The oldest book in the library is an exposition on the psalms by Pelbart, a Hungarian preacher. It was printed in 1504. Like most books of that date, it is still set out in many ways like a medieval manuscript. In particular, the printer has still deliberately left spaces for "rubrication" which was the inclusion of a decorative capital letter drawn in red or blue ink by a skilled hand. Leighton's copy has no rubrication; only gaps where the capital letters should be, with tiny guide letters to assist the artist.
7. The Smallest Book
The smallest book 'The Imitation of the Life of Christ' by St. Thomas a'Kempis has also claim to be Leighton's favourite book. He referred to it as one of the best books ever written next to those of the inspired works. There are three copies to be found in the library, one of which, the smallest, could have been carried conveniently in the pocket and was, we believe, the constant companion of the Bishop. Certainly it has been much used and contains many notes and jottings by the Bishop, a typical characteristic of his and always done in the language in which the book was written.
8. The Family
The Leighton family originated from the area of Usan, near Montrose in Angus. The three generations offer an interesting reflection on the religious changes of the time. The grandfather remained a Roman Catholic despite the reformation which swept Scotland during his lifetime in the sixteenth century. Leighton's father, Alexander, who was a medical doctor, became an extreme Puritan. He published pamphlets decrying Archbishop Laud, Charles I's main spiritual adviser. He was twicw imprisoned and tortured for this, having his nostrils split and his ears cropped for his pains. Leighton, the son, followed the more moderate path of favouring episcopacy and tolerance. Interestingly his brother, Elias, was effectively a spy for Charles II during his exile and is mentioned in Samuel Pepys' diary.
9. The Undercroft
Underneath the library is a long vault or cellar, known as the undercroft. With walls fully five feet thick it is a favourite attraction of local school parties. It was home to the Library Keeper, Robert Douglas, a son of the last Bishop of Dunblane. It is a dark and gloomy place now used for storage but would once have had fireplaces at each end, as indeed would the library above it. It is understood that alterations were made to the undercroft to e4nable it to function as a bomb shelter during the Second World War.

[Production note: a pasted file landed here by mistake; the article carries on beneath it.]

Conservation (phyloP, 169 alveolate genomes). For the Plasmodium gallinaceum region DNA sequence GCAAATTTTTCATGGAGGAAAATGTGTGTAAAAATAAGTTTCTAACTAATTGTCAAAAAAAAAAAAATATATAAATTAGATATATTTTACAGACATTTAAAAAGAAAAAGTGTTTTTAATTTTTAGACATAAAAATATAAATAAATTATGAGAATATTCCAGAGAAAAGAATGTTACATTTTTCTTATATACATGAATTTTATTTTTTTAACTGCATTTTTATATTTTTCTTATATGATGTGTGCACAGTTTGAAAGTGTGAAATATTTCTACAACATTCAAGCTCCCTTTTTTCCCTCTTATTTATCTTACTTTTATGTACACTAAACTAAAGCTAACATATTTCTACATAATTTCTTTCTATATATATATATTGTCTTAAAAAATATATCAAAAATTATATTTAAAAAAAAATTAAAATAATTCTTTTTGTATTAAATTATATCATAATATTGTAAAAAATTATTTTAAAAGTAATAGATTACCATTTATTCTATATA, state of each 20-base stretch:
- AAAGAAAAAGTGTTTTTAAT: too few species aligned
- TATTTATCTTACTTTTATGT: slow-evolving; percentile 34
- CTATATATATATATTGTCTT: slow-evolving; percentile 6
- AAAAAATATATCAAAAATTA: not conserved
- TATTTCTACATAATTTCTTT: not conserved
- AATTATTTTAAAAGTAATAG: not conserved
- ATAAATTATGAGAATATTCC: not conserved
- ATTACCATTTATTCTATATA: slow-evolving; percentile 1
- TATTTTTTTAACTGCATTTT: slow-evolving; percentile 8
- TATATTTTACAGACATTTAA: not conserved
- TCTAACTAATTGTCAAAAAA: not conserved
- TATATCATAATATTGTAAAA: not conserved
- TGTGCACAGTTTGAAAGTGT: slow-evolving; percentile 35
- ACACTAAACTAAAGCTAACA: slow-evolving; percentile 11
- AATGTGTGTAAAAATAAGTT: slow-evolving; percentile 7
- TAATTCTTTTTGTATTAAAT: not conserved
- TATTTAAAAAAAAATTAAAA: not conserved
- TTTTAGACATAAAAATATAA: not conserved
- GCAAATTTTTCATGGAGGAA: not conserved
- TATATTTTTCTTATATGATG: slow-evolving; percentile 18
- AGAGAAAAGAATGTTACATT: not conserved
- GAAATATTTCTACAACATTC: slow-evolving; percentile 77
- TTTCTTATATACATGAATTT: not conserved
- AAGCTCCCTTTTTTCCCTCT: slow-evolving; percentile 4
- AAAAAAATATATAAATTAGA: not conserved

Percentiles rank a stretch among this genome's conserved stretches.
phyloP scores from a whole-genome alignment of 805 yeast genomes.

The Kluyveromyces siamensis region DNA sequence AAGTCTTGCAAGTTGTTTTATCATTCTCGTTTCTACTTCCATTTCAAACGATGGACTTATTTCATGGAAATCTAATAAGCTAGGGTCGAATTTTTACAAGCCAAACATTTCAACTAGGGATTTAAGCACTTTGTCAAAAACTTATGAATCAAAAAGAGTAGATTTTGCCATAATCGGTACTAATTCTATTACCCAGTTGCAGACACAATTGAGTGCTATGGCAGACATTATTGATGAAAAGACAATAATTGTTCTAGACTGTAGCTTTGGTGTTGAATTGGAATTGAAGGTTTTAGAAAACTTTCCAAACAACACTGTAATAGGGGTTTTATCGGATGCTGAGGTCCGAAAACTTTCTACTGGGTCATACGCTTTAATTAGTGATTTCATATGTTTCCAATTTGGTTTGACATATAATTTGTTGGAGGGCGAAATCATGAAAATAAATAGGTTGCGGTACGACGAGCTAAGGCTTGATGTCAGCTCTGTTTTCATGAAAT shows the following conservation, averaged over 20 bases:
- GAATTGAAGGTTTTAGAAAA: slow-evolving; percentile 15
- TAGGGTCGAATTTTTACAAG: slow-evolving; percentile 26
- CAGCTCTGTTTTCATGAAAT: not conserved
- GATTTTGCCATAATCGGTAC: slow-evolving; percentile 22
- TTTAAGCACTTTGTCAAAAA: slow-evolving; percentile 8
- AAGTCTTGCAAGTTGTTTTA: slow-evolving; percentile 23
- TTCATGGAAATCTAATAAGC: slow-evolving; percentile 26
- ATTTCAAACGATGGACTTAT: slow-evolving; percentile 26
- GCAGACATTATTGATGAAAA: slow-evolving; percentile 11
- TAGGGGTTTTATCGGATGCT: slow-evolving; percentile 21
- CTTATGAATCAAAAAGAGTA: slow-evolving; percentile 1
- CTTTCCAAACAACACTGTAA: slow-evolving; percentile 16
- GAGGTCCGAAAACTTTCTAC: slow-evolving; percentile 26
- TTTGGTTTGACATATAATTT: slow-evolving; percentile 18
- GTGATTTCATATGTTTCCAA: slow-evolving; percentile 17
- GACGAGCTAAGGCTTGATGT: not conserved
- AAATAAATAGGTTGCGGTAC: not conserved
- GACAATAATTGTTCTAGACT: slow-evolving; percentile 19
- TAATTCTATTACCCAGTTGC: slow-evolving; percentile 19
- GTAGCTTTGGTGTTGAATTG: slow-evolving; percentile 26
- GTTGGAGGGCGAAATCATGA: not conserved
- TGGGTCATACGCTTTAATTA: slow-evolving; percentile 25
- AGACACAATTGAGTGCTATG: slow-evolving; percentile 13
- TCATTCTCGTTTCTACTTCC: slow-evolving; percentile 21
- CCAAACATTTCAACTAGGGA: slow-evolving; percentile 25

The Leighton Library boasts a number of fine maps which are a source of considerable interest to many visitors. There are a number of maps extracted from Munster's Cosmographia. Munster was a German cartographer whose maps were the earliest German portrayal of the world. The "upside down" map particularly intrigues visitors. There is also a handsome volume of maps of America and Canada compiled in 1776, presumably to assist the British Government in its preparations to prevent the secession of the colonies of America which happened that year.
11. The Plaque
On the east wall of the library there is a marble plaque. This was originally paid for by Robert Leighton's nephew, Edward Lightmaker. It is oval in shape and would have had the inscription 'Bibliotecca Leightoniana' inscribed upon it. It also had the Coat of Arms of Archbishop Leighton together with a mort head with a gilded mitre placed on the top. The plaque is now in a somewhat decayed state. It remains an ambition of the custodian, trustees and volunteers to secure the funding to have it restored to its former glory.
Find out more about Leighton Library.